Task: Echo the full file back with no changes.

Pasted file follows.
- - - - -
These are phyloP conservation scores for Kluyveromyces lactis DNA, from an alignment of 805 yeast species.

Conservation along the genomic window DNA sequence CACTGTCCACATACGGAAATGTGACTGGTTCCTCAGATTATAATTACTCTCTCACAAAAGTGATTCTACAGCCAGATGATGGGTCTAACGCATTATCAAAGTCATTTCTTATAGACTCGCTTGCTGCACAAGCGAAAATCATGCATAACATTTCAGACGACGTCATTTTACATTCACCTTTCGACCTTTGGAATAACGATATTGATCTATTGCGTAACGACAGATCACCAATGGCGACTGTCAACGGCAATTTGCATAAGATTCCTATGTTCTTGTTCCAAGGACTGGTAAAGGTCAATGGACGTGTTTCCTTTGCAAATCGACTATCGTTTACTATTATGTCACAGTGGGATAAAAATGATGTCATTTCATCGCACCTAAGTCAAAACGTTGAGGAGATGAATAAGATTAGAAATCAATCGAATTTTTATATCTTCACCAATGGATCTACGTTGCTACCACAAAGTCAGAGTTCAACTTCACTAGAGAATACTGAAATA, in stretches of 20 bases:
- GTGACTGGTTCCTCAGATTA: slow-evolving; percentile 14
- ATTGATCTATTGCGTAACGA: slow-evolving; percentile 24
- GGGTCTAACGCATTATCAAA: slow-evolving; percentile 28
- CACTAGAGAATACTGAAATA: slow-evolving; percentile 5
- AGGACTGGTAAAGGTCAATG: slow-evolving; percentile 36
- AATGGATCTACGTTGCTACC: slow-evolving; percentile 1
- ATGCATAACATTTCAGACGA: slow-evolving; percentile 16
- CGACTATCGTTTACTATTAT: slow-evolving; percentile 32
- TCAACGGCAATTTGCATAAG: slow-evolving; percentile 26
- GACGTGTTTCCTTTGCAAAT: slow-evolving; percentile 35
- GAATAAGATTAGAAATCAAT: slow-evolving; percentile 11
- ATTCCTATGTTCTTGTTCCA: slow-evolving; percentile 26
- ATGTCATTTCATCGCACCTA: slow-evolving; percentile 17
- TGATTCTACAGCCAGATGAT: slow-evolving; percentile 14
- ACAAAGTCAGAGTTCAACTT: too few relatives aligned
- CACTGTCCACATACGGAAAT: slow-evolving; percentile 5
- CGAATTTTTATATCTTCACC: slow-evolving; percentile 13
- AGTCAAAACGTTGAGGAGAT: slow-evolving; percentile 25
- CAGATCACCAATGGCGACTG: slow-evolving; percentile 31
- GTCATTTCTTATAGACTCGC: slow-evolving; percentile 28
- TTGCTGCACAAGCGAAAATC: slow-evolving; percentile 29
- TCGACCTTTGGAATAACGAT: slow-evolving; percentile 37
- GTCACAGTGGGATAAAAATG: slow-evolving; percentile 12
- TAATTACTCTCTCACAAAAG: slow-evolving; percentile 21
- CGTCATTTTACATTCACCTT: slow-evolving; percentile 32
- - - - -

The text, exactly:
These are phyloP conservation scores for Kluyveromyces lactis DNA, from an alignment of 805 yeast species.

Conservation along the genomic window DNA sequence CACTGTCCACATACGGAAATGTGACTGGTTCCTCAGATTATAATTACTCTCTCACAAAAGTGATTCTACAGCCAGATGATGGGTCTAACGCATTATCAAAGTCATTTCTTATAGACTCGCTTGCTGCACAAGCGAAAATCATGCATAACATTTCAGACGACGTCATTTTACATTCACCTTTCGACCTTTGGAATAACGATATTGATCTATTGCGTAACGACAGATCACCAATGGCGACTGTCAACGGCAATTTGCATAAGATTCCTATGTTCTTGTTCCAAGGACTGGTAAAGGTCAATGGACGTGTTTCCTTTGCAAATCGACTATCGTTTACTATTATGTCACAGTGGGATAAAAATGATGTCATTTCATCGCACCTAAGTCAAAACGTTGAGGAGATGAATAAGATTAGAAATCAATCGAATTTTTATATCTTCACCAATGGATCTACGTTGCTACCACAAAGTCAGAGTTCAACTTCACTAGAGAATACTGAAATA, in stretches of 20 bases:
- GTGACTGGTTCCTCAGATTA: slow-evolving; percentile 14
- ATTGATCTATTGCGTAACGA: slow-evolving; percentile 24
- GGGTCTAACGCATTATCAAA: slow-evolving; percentile 28
- CACTAGAGAATACTGAAATA: slow-evolving; percentile 5
- AGGACTGGTAAAGGTCAATG: slow-evolving; percentile 36
- AATGGATCTACGTTGCTACC: slow-evolving; percentile 1
- ATGCATAACATTTCAGACGA: slow-evolving; percentile 16
- CGACTATCGTTTACTATTAT: slow-evolving; percentile 32
- TCAACGGCAATTTGCATAAG: slow-evolving; percentile 26
- GACGTGTTTCCTTTGCAAAT: slow-evolving; percentile 35
- GAATAAGATTAGAAATCAAT: slow-evolving; percentile 11
- ATTCCTATGTTCTTGTTCCA: slow-evolving; percentile 26
- ATGTCATTTCATCGCACCTA: slow-evolving; percentile 17
- TGATTCTACAGCCAGATGAT: slow-evolving; percentile 14
- ACAAAGTCAGAGTTCAACTT: too few relatives aligned
- CACTGTCCACATACGGAAAT: slow-evolving; percentile 5
- CGAATTTTTATATCTTCACC: slow-evolving; percentile 13
- AGTCAAAACGTTGAGGAGAT: slow-evolving; percentile 25
- CAGATCACCAATGGCGACTG: slow-evolving; percentile 31
- GTCATTTCTTATAGACTCGC: slow-evolving; percentile 28
- TTGCTGCACAAGCGAAAATC: slow-evolving; percentile 29
- TCGACCTTTGGAATAACGAT: slow-evolving; percentile 37
- GTCACAGTGGGATAAAAATG: slow-evolving; percentile 12
- TAATTACTCTCTCACAAAAG: slow-evolving; percentile 21
- CGTCATTTTACATTCACCTT: slow-evolving; percentile 32